Figure 3: Generated TypeScript/JavaScript files

Writing the Application

I’m going to assume that you know AngularJS. And, as described above, the application consists of one module (myApp), with one controller (myCtrl), and with one service (myService). These three are described in the interfaces shown in Listing 7.

The value returned by staticMethod is displayed on the view. This method is incredibly simple and returns a basic string.

The "asyncValue" starts with "Not initialized" and is shown on the view. The view using the ng-init directive calls asynchMethod, which then calls myService.methodThatReturnsDeferred. The called myService.methodThatReturnsDeferred encapsulates a $http call and returns a deferred. The $http call returns a string called "intialized, which is then passed back to asynchMethod, which sets it to asyncValue and is then displayed on the view.

I have a simple case, and I have a complex case. And this means that to get a good coverage of tests, I need to author three tests:

  • A test that tests myCtrl.staticMethod
  • A test that tests myCtrl.asynchMethod, ensuring that it calls myService.methodThatReturnsDeferred
  • A test that tests myService.methodThatReturnsDeferred, ensuring that it makes a POST request with appropriate inputs, and returns a response with value "Initialized"

Before you write the application, let’s write these tests.

Setting the Controller’s Test Harness

Before you can write the tests for the various methods in the controller, you need to set up the basic harness of the controller. This means that you need to have mock objects for:

  • The scope service as it applies to this controller
  • An instance of the controller itself
  • A mock object representing the myService

You’ll write a test to test the service method separately. That will ensure 100% coverage using the tests. Here you just need to make sure that the service method is called.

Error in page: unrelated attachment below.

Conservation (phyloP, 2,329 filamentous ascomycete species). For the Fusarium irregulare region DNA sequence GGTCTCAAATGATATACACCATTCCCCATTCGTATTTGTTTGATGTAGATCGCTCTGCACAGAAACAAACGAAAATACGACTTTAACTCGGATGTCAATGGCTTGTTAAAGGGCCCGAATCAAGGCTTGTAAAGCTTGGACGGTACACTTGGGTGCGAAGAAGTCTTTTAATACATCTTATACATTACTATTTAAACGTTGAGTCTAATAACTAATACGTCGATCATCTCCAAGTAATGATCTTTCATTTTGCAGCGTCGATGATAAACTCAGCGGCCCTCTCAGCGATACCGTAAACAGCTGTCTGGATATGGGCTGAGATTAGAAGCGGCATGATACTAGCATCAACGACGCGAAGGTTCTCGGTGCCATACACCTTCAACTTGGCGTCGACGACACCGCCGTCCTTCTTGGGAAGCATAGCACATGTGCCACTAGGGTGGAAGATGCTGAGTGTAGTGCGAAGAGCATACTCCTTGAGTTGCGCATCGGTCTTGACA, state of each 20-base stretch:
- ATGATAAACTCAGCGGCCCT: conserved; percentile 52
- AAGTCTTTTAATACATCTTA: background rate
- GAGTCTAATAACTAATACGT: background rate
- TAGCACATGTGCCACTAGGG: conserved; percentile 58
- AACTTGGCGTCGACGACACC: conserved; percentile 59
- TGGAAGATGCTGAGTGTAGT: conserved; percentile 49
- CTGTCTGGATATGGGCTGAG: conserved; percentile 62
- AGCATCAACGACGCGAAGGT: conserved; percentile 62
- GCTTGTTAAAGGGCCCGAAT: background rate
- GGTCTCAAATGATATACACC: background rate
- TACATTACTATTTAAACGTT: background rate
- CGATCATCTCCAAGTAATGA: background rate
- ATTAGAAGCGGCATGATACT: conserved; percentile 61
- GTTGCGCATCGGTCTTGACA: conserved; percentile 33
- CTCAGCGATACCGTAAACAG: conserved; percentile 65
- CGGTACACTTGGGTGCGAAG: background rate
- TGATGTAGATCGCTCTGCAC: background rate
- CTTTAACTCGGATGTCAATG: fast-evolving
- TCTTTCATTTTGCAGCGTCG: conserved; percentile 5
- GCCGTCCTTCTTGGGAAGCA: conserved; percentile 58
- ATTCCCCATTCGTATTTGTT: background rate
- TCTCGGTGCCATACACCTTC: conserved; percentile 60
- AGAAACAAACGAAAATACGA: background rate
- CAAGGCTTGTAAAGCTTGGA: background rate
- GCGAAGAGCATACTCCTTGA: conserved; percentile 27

In order to know that the service method is called, you need to "spy" on that method. Jasmine allows you to create a mock object representing the myService service. When you create this mock object, you request to spy on the "methodThatReturnsDeferred" method.

Once you’re able to create mock objects for both scope and myService, or, for that matter, any framework services, you can then create a controller instance and store it within the function scope.

All this can be seen in action in Listing 8.

As is evident from Listing 8, you have three scope variables.

  • myController that represents an instance of the controller, initialized with the mock objects
  • scope that has been created using the injected $rootScope service
  • myServiceMock object, that’s a mock object, and is set up to spy on the methodThatReturnsDeferred method.

Now, writing tests becomes rather easy.

Testing a Simple Controller Method

The simple controller method is perhaps the easiest to test. It can be seen in the code snippet below.

it("Should return static value", function () {
    var returnValue = scope.staticMethod();
    expect(returnValue).toBe('static value');
});

You can pretty much guess what the above code snippet is doing. It’s calling the "staticMethod" on the controller’s scope. And its return value should be ‘static value’. You can imagine that if this static method had more logic in it, or if it depended upon multiple property values, you could easily enhance this logic to handle more complex scenarios as well.

Testing a Controller that Depends on a Deferred Service

This is where things get more interesting. The idea here is that I have no interest in checking whether the $http call fails or succeeds, since that’s the responsibility of the service, not the controller. The only thing the controller is responsible for is making sure that the service method is called.

That’s all the controller method needs to do; it just needs to call the service method, and you need to test to make sure that the service method is called.

As you may recall from Listing 8, you had set up a myServiceMock object, where you were spying on the methodThatReturnsDeferred method. In other words, you can now know whether or not that method was called.

This means that you can now write a test around it, which can be seen in the snippet below:

it(